The blinding whirling pace of a start-up creates so much velocity that a vacuum encircles the company, creating an impenetrable vortex so powerful that no outside information can get through.
Why else would so many start-ups, regardless of what they do, use the exact same language to describe themselves in their marketing activities?
A recent quick pass through The Industry Standard and the Red Herring discovered the following advertising tag lines (remember, each line is for a different company really):
“The leader in ebusiness applications”
“Leading business to ebusiness”
“Forging a better e-business solution”
“One complete e-business solution”
“The ebusiness solution”
Public relations pros don’t fare much better than their advertising brethren.
Case in point. Although it will not launch its business until June, the recently announced AdExchange already describes itself as “the leading Internet-based technology platform that allows buyers and sellers of advertising to communicate and conduct transactions in real-time.” This must come as some surprise to One Media Place (formerly Adauction.com), BuyMedia, mediapassage, and three other companies that describe themselves with the same vernacular and, believe it or not, have actually been doing business for a number of years.
So how does one avoid all this marketing mumbo jumbo and create a unique message that actually communicates what your company does and resonates with your core target audience? Here are some tips:
Understand your competitors’ positioning better than they do. A great exercise is to go to the web sites of potential competitors and see how they describe their core business on the web page and in their news release boilerplate (typically the last paragraph of the release). I always get a kick out of how all the descriptions and boilerplates are virtually interchangeable. Once you see how the herd is moving, you should be better prepared to create a message that sets you apart.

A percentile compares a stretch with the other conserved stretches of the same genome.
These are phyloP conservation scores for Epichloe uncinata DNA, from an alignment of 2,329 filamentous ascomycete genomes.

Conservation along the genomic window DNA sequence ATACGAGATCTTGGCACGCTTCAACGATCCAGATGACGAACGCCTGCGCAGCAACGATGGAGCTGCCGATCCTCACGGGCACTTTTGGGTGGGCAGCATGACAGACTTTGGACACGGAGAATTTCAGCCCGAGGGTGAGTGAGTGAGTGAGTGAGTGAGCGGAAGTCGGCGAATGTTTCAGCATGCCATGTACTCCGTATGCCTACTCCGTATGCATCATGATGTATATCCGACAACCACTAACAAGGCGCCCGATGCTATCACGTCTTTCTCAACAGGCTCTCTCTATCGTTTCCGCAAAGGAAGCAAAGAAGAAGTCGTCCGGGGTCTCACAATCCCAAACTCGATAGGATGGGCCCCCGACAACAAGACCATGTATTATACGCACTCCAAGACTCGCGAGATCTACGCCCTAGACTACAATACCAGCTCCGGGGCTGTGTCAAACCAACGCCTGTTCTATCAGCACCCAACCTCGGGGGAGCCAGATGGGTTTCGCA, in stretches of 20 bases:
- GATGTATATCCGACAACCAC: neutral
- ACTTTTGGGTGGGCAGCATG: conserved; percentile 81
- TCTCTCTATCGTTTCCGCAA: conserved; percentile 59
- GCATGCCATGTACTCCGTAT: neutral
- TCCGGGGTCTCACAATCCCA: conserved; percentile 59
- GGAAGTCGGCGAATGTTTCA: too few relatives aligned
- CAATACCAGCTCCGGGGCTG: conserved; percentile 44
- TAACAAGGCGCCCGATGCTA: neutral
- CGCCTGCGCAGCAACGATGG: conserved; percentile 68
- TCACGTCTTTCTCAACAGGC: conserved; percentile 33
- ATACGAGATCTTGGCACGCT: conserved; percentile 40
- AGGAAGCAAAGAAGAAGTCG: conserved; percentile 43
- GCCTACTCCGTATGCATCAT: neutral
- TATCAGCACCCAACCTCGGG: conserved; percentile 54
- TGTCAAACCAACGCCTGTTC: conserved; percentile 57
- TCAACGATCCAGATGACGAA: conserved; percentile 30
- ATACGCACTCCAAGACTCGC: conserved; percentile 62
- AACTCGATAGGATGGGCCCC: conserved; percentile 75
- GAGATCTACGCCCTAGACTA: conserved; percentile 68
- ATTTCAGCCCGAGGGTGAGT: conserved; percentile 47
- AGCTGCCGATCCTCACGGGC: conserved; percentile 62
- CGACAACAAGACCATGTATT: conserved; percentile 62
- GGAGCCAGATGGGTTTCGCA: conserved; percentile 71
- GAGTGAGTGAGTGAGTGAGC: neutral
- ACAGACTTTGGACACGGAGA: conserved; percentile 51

Assess the communications channels and think about how to stand out. Carefully review the environment in which you plan to communicate. Will your advertising break through the noise? When you communicate through ads, you are competing for mindshare against everyone around you, not just those in your business space.
Your job is to be noticed, not blend in, regardless of the companies surrounding your ad. For instance, actually take a comp of your proposed ad and paste it into the environment where it’s going to appear. Now flip through the magazine. How does it hold up? Did it make you stop and look?
Search outside your world for overlap. Companies outside your competitive set in entirely different industries can actually use a tag line or positioning that can pertain to their business as well as yours. When I was at Adauction, we used the phrase “opportunity clicks.” So did Korn Ferry’s online recruiting service, Futurestep.
Fortunately, our advertising didn’t overlap, but if it did, one of us would have needed to change direction. Take the time to do the appropriate searches to ensure what you have is truly one of a kind.
Beware of “best-of-breed,” “industry-leading,” “first-to-market” and other phrases of this ilk. Dot-coms have brought new life to the hyphen. And while it’s hard to actually say you’re the industry leader without using those exact words, with a solid strategy, a bit of concentration and some actual creativity, a well-crafted tag line and positioning statement is attainable. The English language is rich and diverse; give it a whirl.
Don’t stretch the truth. If you are not conducting business yet, it’s more likely that you simply aspire to be the industry leader than it is you already enjoy that enviable position. That also goes for phrases like “market leader,” “first to market,” “the only business/site,” etc. Leadership and marketshare are earned, not bestowed, and this type of positioning can hurt your credibility with a knowledgeable audience.
See you next week, when the nation’s top-read and most unique online marketing column will explore for the first time in print how advertising works.